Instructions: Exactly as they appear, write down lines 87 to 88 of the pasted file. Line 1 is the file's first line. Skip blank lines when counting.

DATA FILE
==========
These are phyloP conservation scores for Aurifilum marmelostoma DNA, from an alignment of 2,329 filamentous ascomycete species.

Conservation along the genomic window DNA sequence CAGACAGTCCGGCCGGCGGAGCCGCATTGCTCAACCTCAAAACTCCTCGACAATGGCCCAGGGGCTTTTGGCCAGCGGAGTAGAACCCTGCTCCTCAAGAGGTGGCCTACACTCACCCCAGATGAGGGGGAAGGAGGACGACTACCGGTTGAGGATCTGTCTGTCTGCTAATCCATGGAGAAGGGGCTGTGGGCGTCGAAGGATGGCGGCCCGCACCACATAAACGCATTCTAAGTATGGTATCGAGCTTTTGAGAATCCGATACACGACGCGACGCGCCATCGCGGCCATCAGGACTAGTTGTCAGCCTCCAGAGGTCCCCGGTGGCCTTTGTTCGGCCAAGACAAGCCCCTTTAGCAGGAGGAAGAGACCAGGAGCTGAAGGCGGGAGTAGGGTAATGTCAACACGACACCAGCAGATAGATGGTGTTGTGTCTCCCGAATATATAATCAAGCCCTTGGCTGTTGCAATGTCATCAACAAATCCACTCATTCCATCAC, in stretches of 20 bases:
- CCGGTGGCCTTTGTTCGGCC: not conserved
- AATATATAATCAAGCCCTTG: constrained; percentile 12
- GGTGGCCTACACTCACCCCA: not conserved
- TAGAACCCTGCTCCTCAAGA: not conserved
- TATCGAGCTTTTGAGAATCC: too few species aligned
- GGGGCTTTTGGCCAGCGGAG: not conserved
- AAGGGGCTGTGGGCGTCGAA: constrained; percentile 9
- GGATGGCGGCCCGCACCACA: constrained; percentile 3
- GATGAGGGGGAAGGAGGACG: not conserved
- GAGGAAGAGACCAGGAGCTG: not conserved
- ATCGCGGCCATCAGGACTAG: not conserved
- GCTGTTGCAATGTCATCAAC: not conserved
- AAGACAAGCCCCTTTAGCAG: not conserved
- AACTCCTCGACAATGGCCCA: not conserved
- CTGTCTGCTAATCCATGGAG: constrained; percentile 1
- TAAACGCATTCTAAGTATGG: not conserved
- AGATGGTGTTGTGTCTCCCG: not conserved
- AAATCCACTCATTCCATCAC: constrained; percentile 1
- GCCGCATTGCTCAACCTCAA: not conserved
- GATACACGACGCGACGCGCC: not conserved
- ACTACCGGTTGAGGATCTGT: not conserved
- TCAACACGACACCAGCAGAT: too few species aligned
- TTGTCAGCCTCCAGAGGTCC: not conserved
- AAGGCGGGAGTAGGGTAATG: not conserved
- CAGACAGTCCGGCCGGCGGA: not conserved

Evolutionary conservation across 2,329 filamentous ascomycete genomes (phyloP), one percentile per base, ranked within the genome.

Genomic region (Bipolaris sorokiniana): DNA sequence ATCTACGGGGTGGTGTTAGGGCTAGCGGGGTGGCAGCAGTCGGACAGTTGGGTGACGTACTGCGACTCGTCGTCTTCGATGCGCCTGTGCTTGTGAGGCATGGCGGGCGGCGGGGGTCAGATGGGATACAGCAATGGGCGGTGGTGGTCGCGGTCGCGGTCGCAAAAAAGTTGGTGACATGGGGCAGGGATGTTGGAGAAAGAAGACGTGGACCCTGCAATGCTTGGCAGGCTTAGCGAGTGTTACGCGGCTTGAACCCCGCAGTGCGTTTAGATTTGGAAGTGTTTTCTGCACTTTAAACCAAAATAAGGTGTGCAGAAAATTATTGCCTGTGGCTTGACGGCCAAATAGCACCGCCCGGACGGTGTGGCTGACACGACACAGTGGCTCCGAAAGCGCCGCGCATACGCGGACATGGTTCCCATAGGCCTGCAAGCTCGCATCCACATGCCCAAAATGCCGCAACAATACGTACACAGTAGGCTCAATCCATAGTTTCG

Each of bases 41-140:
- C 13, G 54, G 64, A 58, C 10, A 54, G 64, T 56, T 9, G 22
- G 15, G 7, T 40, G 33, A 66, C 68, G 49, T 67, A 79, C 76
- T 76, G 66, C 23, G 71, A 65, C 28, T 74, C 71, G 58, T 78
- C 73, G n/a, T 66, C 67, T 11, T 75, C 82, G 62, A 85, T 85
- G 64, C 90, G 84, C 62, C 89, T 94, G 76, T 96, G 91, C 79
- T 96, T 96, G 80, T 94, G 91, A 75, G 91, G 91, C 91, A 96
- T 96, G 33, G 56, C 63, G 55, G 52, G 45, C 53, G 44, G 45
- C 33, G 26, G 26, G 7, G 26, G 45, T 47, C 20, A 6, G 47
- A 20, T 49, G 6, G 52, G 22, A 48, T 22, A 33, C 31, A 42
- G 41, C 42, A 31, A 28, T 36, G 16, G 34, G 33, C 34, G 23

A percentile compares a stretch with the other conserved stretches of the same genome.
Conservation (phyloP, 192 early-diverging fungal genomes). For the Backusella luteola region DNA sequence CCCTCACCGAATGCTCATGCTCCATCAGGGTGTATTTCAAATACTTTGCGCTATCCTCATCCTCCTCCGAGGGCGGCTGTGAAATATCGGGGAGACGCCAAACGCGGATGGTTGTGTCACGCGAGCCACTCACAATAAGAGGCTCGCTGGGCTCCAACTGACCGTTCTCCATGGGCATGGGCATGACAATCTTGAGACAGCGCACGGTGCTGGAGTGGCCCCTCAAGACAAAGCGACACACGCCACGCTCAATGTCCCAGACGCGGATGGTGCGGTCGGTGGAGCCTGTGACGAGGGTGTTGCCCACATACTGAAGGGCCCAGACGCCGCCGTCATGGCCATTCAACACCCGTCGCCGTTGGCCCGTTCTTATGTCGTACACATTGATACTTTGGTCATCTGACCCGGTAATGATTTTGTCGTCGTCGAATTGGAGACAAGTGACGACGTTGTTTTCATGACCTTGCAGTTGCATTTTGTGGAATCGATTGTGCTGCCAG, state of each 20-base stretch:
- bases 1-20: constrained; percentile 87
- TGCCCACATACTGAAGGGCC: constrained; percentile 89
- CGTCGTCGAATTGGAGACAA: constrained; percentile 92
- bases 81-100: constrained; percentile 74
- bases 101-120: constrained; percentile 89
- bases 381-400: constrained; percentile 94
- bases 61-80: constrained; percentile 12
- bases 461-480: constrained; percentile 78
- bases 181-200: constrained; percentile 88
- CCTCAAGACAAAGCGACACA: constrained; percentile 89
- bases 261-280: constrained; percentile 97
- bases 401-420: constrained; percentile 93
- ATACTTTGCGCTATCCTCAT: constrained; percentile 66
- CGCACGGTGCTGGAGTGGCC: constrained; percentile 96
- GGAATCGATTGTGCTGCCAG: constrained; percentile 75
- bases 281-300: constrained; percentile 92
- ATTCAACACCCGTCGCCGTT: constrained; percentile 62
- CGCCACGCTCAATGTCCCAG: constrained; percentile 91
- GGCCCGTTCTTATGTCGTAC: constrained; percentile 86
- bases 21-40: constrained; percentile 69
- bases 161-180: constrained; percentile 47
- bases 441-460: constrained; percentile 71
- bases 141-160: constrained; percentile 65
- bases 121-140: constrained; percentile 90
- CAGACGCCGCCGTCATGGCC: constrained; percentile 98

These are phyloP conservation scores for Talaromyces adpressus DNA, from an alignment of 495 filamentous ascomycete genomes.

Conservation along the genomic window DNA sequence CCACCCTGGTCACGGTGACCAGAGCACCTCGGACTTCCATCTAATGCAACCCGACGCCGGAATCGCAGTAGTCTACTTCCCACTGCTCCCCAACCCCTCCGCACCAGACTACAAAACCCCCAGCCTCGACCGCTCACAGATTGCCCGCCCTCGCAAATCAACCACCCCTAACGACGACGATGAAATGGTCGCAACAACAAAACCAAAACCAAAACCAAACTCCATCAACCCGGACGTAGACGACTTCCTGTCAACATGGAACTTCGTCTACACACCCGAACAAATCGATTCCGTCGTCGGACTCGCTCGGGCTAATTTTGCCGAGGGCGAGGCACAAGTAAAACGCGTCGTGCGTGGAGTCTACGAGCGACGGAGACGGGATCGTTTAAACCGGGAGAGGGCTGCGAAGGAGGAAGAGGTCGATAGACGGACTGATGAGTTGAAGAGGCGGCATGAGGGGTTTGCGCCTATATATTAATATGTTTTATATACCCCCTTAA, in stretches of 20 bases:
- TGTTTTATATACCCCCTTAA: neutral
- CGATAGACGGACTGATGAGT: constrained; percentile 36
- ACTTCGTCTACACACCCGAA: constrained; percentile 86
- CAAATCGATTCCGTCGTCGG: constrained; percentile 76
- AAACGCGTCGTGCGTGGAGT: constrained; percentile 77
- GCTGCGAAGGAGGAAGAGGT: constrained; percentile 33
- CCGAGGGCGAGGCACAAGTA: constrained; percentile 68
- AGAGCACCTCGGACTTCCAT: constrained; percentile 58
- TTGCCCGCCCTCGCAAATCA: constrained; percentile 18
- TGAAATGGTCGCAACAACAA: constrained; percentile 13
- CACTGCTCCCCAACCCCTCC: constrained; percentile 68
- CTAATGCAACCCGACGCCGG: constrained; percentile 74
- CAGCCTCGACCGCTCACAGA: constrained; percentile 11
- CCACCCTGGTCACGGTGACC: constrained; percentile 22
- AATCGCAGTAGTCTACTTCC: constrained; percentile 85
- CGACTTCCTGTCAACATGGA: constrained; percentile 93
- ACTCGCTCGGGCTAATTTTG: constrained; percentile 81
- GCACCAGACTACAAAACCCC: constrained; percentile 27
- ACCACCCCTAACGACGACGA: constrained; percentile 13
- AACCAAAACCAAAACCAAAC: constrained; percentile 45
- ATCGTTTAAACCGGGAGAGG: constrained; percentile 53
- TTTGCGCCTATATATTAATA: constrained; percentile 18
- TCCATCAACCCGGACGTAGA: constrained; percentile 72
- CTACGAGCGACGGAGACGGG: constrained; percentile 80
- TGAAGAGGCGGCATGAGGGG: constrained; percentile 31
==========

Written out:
- GCACCAGACTACAAAACCCC: constrained; percentile 27
- ACCACCCCTAACGACGACGA: constrained; percentile 13